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Four veterans and a newcomer in 'Finding Forrester'

First-time actor bonds with Sean Connery

LOS ANGELES, California (CNN) -- Reading, writing, role models: That's the theme of "Finding Forrester," on screen and off.

Sixteen-year-old newcomer Rob Brown teams up with Oscar winner Sean Connery in a film whose lessons go beyond the halls of academia. Connery, 70, plays a reclusive writer and a reluctant mentor to Brown's untapped, gifted young scholar.

Connery isn't the only gold-plated name in this film, which opened earlier this month. Four Oscar winners star in "Forrester," brought together by Gus Van Sant, who directed "Psycho" (1998), "Good Will Hunting" (1997) and "My Own Private Idaho" (1991), among others.

A veteran of seven James Bond films, Connery won a best supporting actor award in 1987 for "The Untouchables," while fellow cast member F. Murray Abraham may be best known for his 1984 Academy Award-winning portrayal of the composer Salieri in "Amadeus." The pair is joined by 18-year-old Anna Paquin, a best supporting actress winner for "The Piano" (1993).

The fourth Oscar winner makes a surprise cameo appearance late in the film, and won't be named here. But here's a hint: This person starred in another of Van Sant's films.

Also appearing in "Forrester" is recording artist Busta Rhymes, playing the young scholar's older brother.

CNN recently sat down with some of "Finding Forrester"'s stars.

CNN:Mr. Connery, in addition to starring in "Finding Forrester," you are one of the film's producers. What is it about this film that appealed to you?

Sean Connery: It's got something to say about the human condition: It's about something. It has that kind of foundation, and the cement of it is literature -- which I adore -- at a time, really, when it's getting less and less common for people to read. And it's easier to just watch television or listen to the radio, which is kind of sad, in a way. But the idea this cat coming from long ago into the present-day and coming out, as it were, has an appeal for me. I think I understand a lot of him.

CNN: "Finding Forrester" revolves around the idea of family and friendship, and you've said your character was different from other roles you've played. Can you elaborate on that?

Connery: We wanted to get the sense of somebody who lived in the past, and had been out of touch ... so it would be more complex than the roles one usually plays. To be able to be friendly with anybody was going to be an amazing hurdle for him. The last movie I did that had to do with friendship was "The Man Who Would Be King" (1975). It's not used that much these days and that's why I think it's a different kind of movie. I don't want to make it sound like it's all so kind of serious and remote, (or) too literate. I like the film very much. It's the kind of film I like. It's really touched so many people -- more so, I must say, than I anticipated.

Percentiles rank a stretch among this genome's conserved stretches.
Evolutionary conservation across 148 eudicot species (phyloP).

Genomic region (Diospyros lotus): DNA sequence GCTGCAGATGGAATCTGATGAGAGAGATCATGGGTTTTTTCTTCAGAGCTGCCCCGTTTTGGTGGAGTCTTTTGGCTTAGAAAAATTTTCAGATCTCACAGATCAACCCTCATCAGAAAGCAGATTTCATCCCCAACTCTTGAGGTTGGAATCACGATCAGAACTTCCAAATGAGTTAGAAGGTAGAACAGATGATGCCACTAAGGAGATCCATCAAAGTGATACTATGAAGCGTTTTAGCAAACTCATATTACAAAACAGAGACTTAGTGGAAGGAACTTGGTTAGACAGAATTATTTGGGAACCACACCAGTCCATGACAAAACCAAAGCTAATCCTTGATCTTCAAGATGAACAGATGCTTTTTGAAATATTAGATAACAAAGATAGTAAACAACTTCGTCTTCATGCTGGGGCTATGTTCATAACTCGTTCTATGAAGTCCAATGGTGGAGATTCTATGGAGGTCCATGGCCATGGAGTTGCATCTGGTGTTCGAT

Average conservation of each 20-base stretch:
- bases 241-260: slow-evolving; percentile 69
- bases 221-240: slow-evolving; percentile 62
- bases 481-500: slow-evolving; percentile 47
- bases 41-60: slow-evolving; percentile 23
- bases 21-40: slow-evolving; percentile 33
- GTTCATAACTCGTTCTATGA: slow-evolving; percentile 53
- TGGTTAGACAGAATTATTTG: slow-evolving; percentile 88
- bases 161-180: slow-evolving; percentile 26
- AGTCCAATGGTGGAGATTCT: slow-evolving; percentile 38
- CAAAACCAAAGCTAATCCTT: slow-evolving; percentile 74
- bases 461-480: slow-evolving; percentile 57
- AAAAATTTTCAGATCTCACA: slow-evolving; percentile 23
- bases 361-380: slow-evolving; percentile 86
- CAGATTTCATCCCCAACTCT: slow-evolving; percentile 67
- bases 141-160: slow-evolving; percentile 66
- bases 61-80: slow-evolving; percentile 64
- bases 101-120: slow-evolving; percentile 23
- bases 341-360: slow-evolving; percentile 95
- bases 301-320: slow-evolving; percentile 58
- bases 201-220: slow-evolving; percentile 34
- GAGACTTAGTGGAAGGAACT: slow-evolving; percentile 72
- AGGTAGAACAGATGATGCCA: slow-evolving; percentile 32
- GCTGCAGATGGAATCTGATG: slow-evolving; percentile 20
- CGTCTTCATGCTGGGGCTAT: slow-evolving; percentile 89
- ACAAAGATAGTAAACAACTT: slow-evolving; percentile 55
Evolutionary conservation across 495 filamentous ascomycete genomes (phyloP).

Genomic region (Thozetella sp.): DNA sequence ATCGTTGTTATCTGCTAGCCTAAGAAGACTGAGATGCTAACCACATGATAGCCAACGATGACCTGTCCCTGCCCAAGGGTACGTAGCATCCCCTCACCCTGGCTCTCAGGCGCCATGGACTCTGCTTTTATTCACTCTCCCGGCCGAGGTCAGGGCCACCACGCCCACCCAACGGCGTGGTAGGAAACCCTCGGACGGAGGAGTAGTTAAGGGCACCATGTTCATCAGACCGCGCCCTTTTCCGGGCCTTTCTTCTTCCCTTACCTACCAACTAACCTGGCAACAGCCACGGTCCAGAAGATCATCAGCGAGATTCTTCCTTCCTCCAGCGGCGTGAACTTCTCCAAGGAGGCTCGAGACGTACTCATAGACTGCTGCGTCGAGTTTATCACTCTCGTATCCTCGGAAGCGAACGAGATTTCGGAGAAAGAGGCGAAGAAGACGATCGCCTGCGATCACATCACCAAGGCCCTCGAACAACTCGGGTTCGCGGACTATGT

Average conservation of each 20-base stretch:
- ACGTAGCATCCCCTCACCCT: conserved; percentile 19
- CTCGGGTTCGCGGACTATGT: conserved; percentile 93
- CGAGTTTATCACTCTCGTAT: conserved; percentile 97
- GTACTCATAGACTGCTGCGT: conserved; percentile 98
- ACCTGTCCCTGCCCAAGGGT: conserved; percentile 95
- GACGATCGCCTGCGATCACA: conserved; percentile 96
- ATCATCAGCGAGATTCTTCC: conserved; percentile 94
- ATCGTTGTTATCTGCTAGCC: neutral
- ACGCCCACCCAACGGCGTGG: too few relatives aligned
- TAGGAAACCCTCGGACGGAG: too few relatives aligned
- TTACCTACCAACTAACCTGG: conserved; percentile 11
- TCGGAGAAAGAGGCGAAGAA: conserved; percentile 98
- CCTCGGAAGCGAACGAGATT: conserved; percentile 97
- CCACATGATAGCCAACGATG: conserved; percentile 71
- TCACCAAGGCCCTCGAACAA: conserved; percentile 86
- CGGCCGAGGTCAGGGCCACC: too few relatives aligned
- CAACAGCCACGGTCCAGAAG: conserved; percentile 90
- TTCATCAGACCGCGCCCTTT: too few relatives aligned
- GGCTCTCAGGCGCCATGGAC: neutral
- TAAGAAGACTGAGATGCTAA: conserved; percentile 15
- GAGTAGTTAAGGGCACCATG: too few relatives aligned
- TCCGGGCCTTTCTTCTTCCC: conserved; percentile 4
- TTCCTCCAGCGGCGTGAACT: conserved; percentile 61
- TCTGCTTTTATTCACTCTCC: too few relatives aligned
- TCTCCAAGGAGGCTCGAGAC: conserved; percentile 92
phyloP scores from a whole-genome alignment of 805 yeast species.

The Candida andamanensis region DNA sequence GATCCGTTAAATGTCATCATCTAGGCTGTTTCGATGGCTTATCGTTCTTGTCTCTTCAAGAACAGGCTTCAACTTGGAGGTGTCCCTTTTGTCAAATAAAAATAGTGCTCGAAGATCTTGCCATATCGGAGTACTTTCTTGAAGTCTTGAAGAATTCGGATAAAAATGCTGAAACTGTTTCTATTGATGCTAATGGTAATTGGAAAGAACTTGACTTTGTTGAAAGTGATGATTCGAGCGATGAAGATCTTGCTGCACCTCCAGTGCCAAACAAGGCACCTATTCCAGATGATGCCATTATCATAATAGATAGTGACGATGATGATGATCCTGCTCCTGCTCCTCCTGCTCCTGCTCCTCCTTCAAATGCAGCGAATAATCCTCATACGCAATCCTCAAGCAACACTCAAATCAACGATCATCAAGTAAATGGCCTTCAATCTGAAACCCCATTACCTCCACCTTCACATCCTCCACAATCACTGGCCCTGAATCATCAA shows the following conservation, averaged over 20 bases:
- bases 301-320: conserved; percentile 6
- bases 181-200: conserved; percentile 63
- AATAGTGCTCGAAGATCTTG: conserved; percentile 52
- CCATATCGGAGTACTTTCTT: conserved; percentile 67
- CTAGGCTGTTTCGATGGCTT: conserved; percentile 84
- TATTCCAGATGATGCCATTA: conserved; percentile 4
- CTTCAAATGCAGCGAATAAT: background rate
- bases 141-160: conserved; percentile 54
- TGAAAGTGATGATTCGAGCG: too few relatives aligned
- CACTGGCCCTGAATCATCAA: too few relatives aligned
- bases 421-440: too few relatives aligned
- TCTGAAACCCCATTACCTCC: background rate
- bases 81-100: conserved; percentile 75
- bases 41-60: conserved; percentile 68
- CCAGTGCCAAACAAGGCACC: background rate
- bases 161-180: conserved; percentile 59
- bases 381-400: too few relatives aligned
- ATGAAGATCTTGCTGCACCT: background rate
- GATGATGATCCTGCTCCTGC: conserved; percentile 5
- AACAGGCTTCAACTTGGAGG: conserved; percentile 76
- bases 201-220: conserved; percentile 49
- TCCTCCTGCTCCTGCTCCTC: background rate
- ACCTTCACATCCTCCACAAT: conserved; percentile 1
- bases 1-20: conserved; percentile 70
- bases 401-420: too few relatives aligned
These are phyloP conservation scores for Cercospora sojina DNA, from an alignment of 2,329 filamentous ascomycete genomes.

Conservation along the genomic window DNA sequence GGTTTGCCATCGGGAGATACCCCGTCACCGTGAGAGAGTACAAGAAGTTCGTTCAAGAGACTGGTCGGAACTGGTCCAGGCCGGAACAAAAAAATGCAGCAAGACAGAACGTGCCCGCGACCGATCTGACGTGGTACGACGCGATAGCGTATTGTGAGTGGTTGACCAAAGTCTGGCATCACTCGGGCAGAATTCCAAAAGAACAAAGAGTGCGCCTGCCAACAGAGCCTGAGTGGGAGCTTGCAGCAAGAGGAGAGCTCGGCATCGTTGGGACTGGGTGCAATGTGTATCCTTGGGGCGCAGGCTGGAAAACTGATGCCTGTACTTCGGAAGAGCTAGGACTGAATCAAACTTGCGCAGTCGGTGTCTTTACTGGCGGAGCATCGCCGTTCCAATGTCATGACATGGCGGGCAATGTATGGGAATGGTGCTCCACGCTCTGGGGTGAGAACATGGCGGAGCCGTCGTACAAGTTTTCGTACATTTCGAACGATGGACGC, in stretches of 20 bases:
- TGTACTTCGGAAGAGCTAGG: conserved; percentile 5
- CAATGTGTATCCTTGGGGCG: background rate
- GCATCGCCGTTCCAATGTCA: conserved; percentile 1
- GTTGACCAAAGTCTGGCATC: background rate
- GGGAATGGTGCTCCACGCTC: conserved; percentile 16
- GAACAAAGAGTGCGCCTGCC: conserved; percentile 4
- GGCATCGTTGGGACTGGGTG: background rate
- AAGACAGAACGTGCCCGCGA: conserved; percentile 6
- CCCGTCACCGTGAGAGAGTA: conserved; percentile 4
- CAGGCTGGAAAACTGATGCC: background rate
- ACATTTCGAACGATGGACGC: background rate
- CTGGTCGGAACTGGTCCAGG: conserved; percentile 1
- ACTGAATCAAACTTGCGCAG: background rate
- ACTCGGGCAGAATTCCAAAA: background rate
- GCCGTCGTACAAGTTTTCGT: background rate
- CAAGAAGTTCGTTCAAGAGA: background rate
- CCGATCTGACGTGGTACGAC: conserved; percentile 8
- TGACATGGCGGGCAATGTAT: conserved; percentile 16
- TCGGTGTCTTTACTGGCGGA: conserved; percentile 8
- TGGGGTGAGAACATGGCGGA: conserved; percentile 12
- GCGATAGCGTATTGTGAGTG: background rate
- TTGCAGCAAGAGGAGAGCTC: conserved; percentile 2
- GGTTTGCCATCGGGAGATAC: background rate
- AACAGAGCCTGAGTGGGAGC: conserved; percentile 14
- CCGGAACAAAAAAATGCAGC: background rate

CNN: What was it like working with a novice like Rob Brown?

Connery: He's a wonderful boy who'd never acted before, never been in a film before. It says something for Columbia (the studio releasing "Finding Forrester,") that they went with it. Gus (Van Sant) and I were in complete accordance we wanted to take this kid.

Gus Van Sant: He's like a natural, and he's never had any past history of acting in plays or anything like that ... so that was kind of amazing.

Rob Brown: I found out about the film from a flier posted at my school. It basically said that they're looking for a black man, age 16, who can play basketball and star opposite Sean Connery. I looked at it, but that (acting) wasn't really the focus. That was just an opportunity to make some money. I hoped to go and be an extra so I can pay off my cell-phone bill, which (was about) $300. And I had no way of paying for it -- cash was gone, I had no job, I was just beat. So I figured I'd just go and be an extra.


CNN: What happened?

Brown: I read for this casting agent, and they called me back and I ended up reading for Gus, the director, and he told me to come back the next day and read with Sean Connery. When they said that, "Tomorrow, you're going to do it with James Bond," I kind of figured I had a shot!

Van Sant: That first day, he could easily hold his own. I don't know how easy that really is, you know, for anybody. But he made it seem easy.

CNN: Rob, did you feel overwhelmed by the cast of Academy Award winners and nominees?

Brown: Brown: More than anything else, I felt blessed -- you know, to be able to work with such people, being my first time. I mean, what better way to come in for your first time than this? It couldn't get any better than this.

CNN The scenes between Rob Brown and F. Murray Abraham are quite intense. What was that like?

F. Murray Abraham: The fact is, I was as brutal with him off camera as on. I had decided to treat him badly, so I carried that from the film onto the set. I think he was slightly afraid, on and off the set.

Brown: I had no idea what was going on, and nobody else told me. And I kept asking, "Why is this guy so grimy? What did I do?" That's just how he thought it would work between me and him, so our characters would show up real well on screen.

Abraham: The fact was, I just did that as an exercise, and after the film was over I apologized to him for treating him so badly, and explained what I had been doing. Wouldn't it be interesting if he'd just spit in my face? But he understood and he was very grateful.

CNN: Rob, do you have any lasting memories from shooting "Finding Forrester?"

Brown: I wasn't trying to be an actor. This was totally out of the blue, totally out of the blue. But there's a lot of stuff I won't forget: just being on the set, going out to dinner with Sean, just everything. It was such a wonderful experience. I won't forget a bit of it.

'Psycho': Play it Again, Gus
December 4, 1998

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